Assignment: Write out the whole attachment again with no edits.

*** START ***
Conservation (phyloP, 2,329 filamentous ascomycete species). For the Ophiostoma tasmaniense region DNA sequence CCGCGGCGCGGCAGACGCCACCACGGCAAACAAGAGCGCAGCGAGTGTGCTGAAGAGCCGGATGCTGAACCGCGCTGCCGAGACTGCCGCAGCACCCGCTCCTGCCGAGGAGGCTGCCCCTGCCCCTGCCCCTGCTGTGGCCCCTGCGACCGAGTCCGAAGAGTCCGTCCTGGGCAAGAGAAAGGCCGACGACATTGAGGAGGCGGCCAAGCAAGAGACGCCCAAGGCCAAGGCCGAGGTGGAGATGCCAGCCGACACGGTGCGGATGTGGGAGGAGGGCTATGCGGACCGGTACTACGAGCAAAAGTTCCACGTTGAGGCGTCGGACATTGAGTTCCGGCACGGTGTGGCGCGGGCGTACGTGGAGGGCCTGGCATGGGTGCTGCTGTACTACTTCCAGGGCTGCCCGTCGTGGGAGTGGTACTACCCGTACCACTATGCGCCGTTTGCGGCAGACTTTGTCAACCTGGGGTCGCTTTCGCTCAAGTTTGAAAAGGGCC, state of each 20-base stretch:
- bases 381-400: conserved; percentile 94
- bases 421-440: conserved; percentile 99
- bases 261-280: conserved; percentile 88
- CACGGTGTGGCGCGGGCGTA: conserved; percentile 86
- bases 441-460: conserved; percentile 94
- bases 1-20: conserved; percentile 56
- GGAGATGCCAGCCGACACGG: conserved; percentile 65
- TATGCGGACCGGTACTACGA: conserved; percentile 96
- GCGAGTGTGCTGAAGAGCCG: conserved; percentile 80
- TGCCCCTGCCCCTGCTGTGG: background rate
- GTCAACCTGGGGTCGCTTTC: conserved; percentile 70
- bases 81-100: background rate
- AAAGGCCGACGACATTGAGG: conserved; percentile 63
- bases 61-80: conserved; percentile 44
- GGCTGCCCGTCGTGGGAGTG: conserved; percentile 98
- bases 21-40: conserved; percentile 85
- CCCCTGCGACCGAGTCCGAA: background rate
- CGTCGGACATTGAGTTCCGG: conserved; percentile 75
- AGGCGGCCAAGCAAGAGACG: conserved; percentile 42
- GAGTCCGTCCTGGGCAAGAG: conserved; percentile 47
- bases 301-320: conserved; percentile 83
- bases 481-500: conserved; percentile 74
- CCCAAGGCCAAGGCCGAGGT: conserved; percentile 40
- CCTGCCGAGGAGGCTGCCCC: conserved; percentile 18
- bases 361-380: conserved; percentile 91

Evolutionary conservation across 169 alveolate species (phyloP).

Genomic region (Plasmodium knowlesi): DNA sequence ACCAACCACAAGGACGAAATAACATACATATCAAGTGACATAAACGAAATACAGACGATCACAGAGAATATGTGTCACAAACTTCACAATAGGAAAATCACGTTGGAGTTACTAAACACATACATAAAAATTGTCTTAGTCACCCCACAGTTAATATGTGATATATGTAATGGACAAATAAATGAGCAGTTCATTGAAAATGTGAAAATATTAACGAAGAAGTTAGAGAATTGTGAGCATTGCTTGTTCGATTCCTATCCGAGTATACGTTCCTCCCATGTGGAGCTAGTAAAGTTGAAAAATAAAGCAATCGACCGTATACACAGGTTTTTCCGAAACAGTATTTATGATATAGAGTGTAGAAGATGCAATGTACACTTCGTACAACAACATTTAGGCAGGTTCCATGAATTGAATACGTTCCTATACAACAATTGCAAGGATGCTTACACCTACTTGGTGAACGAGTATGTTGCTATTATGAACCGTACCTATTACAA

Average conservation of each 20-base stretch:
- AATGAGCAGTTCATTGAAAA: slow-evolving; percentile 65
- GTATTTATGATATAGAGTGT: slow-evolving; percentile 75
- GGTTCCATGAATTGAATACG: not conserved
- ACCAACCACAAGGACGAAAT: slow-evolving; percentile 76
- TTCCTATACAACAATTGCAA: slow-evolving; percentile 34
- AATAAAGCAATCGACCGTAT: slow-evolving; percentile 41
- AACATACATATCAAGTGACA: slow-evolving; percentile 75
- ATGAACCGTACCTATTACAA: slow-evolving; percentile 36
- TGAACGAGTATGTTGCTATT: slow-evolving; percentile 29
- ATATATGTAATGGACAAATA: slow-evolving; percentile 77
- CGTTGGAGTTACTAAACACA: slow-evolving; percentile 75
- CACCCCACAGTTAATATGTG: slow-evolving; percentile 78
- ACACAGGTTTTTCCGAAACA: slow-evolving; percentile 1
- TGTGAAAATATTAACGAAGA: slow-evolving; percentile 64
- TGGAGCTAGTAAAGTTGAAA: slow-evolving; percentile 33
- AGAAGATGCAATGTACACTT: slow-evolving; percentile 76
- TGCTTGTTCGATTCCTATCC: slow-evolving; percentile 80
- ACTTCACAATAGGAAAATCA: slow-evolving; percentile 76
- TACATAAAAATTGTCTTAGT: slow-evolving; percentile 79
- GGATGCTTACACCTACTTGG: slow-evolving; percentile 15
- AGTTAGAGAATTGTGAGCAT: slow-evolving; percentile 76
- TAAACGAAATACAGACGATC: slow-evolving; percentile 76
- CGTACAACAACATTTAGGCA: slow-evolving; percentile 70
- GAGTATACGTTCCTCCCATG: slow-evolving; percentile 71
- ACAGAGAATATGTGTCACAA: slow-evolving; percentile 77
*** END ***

Conservation (phyloP, 2,329 filamentous ascomycete species). For the Ophiostoma tasmaniense region DNA sequence CCGCGGCGCGGCAGACGCCACCACGGCAAACAAGAGCGCAGCGAGTGTGCTGAAGAGCCGGATGCTGAACCGCGCTGCCGAGACTGCCGCAGCACCCGCTCCTGCCGAGGAGGCTGCCCCTGCCCCTGCCCCTGCTGTGGCCCCTGCGACCGAGTCCGAAGAGTCCGTCCTGGGCAAGAGAAAGGCCGACGACATTGAGGAGGCGGCCAAGCAAGAGACGCCCAAGGCCAAGGCCGAGGTGGAGATGCCAGCCGACACGGTGCGGATGTGGGAGGAGGGCTATGCGGACCGGTACTACGAGCAAAAGTTCCACGTTGAGGCGTCGGACATTGAGTTCCGGCACGGTGTGGCGCGGGCGTACGTGGAGGGCCTGGCATGGGTGCTGCTGTACTACTTCCAGGGCTGCCCGTCGTGGGAGTGGTACTACCCGTACCACTATGCGCCGTTTGCGGCAGACTTTGTCAACCTGGGGTCGCTTTCGCTCAAGTTTGAAAAGGGCC, state of each 20-base stretch:
- bases 381-400: conserved; percentile 94
- bases 421-440: conserved; percentile 99
- bases 261-280: conserved; percentile 88
- CACGGTGTGGCGCGGGCGTA: conserved; percentile 86
- bases 441-460: conserved; percentile 94
- bases 1-20: conserved; percentile 56
- GGAGATGCCAGCCGACACGG: conserved; percentile 65
- TATGCGGACCGGTACTACGA: conserved; percentile 96
- GCGAGTGTGCTGAAGAGCCG: conserved; percentile 80
- TGCCCCTGCCCCTGCTGTGG: background rate
- GTCAACCTGGGGTCGCTTTC: conserved; percentile 70
- bases 81-100: background rate
- AAAGGCCGACGACATTGAGG: conserved; percentile 63
- bases 61-80: conserved; percentile 44
- GGCTGCCCGTCGTGGGAGTG: conserved; percentile 98
- bases 21-40: conserved; percentile 85
- CCCCTGCGACCGAGTCCGAA: background rate
- CGTCGGACATTGAGTTCCGG: conserved; percentile 75
- AGGCGGCCAAGCAAGAGACG: conserved; percentile 42
- GAGTCCGTCCTGGGCAAGAG: conserved; percentile 47
- bases 301-320: conserved; percentile 83
- bases 481-500: conserved; percentile 74
- CCCAAGGCCAAGGCCGAGGT: conserved; percentile 40
- CCTGCCGAGGAGGCTGCCCC: conserved; percentile 18
- bases 361-380: conserved; percentile 91

Evolutionary conservation across 169 alveolate species (phyloP).

Genomic region (Plasmodium knowlesi): DNA sequence ACCAACCACAAGGACGAAATAACATACATATCAAGTGACATAAACGAAATACAGACGATCACAGAGAATATGTGTCACAAACTTCACAATAGGAAAATCACGTTGGAGTTACTAAACACATACATAAAAATTGTCTTAGTCACCCCACAGTTAATATGTGATATATGTAATGGACAAATAAATGAGCAGTTCATTGAAAATGTGAAAATATTAACGAAGAAGTTAGAGAATTGTGAGCATTGCTTGTTCGATTCCTATCCGAGTATACGTTCCTCCCATGTGGAGCTAGTAAAGTTGAAAAATAAAGCAATCGACCGTATACACAGGTTTTTCCGAAACAGTATTTATGATATAGAGTGTAGAAGATGCAATGTACACTTCGTACAACAACATTTAGGCAGGTTCCATGAATTGAATACGTTCCTATACAACAATTGCAAGGATGCTTACACCTACTTGGTGAACGAGTATGTTGCTATTATGAACCGTACCTATTACAA

Average conservation of each 20-base stretch:
- AATGAGCAGTTCATTGAAAA: slow-evolving; percentile 65
- GTATTTATGATATAGAGTGT: slow-evolving; percentile 75
- GGTTCCATGAATTGAATACG: not conserved
- ACCAACCACAAGGACGAAAT: slow-evolving; percentile 76
- TTCCTATACAACAATTGCAA: slow-evolving; percentile 34
- AATAAAGCAATCGACCGTAT: slow-evolving; percentile 41
- AACATACATATCAAGTGACA: slow-evolving; percentile 75
- ATGAACCGTACCTATTACAA: slow-evolving; percentile 36
- TGAACGAGTATGTTGCTATT: slow-evolving; percentile 29
- ATATATGTAATGGACAAATA: slow-evolving; percentile 77
- CGTTGGAGTTACTAAACACA: slow-evolving; percentile 75
- CACCCCACAGTTAATATGTG: slow-evolving; percentile 78
- ACACAGGTTTTTCCGAAACA: slow-evolving; percentile 1
- TGTGAAAATATTAACGAAGA: slow-evolving; percentile 64
- TGGAGCTAGTAAAGTTGAAA: slow-evolving; percentile 33
- AGAAGATGCAATGTACACTT: slow-evolving; percentile 76
- TGCTTGTTCGATTCCTATCC: slow-evolving; percentile 80
- ACTTCACAATAGGAAAATCA: slow-evolving; percentile 76
- TACATAAAAATTGTCTTAGT: slow-evolving; percentile 79
- GGATGCTTACACCTACTTGG: slow-evolving; percentile 15
- AGTTAGAGAATTGTGAGCAT: slow-evolving; percentile 76
- TAAACGAAATACAGACGATC: slow-evolving; percentile 76
- CGTACAACAACATTTAGGCA: slow-evolving; percentile 70
- GAGTATACGTTCCTCCCATG: slow-evolving; percentile 71
- ACAGAGAATATGTGTCACAA: slow-evolving; percentile 77